The administration is also deploying a disaster response team from the U.S. Agency for International Development to evaluate and assist with the burgeoning humanitarian crisis. Despite those efforts, Psaki said, the White House believes the majority of refugees fleeing Ukraine would probably enter neighboring European countries like Poland and is working with those governments to assist with the anticipated influx.
White House Says It Steered Clear of Energy Sanctions (11:50 p.m.)
The Biden administration defended its decision not to sanction Russia’s energy sector, with an official saying it was reluctant to disrupt an area “where Russia has systemic importance in the global economy.”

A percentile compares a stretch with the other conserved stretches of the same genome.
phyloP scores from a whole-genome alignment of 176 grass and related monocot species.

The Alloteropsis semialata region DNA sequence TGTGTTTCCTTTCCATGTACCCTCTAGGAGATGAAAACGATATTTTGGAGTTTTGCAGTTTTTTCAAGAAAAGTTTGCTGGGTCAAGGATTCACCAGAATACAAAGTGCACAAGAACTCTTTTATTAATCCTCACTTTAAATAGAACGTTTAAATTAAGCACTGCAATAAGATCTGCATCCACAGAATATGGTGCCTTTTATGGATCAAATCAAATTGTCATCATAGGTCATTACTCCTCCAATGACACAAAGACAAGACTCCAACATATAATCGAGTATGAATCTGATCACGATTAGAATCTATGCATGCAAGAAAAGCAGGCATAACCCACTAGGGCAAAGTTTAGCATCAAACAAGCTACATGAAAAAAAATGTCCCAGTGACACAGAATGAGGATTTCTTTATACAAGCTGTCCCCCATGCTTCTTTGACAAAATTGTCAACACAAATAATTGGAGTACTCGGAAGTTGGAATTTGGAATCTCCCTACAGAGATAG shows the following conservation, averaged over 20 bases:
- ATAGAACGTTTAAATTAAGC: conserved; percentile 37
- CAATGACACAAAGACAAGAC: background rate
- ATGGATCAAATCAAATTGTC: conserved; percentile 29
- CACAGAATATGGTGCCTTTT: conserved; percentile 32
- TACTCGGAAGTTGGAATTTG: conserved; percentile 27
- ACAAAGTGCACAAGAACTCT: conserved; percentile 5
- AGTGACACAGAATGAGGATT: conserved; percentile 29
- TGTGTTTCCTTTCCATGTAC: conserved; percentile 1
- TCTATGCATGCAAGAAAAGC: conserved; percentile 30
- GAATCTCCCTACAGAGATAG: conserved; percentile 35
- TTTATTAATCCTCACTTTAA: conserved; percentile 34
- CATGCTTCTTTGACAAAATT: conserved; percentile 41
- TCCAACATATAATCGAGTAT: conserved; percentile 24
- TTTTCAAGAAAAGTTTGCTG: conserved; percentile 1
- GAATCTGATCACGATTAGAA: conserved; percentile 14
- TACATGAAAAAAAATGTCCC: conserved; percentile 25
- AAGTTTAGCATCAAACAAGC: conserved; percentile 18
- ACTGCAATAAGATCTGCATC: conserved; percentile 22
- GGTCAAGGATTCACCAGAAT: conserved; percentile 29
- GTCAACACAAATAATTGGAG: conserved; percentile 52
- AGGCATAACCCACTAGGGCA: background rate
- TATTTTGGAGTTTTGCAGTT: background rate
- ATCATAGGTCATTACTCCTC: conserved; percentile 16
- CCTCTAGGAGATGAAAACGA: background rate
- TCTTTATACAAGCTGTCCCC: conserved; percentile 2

“We’re not going to do anything which causes an unintended disruption to the flow of energy as a global economic recovery is still underway,” Deputy National Security Advisor Daleep Singh told reporters at the White House.
European Leaders Sign Off on a Sanction Package (10:48 p.m.)
European Union leaders gave a green light to a new set of sanctions that will restrict Russia’s access to Europe’s financial sector and key technologies. The measures could be formally adopted as soon as Friday once officials hammer out final details.
“The European Council today agrees on further restrictive measures that will impose massive and severe consequences on Russia for its action, in close coordination with our partners and allies,” according to the conclusions of a virtual summit meeting.
Biden Cites Turmoil for Russia’s Ruble, Markets (10:14 p.m.)
Biden suggested in a tweet that the sweeping package of sanctions announced by the U.S. and its partners following the invasion of Ukraine had already hit the Russian economy, pointing out that the ruble on Thursday hit its weakest level ever.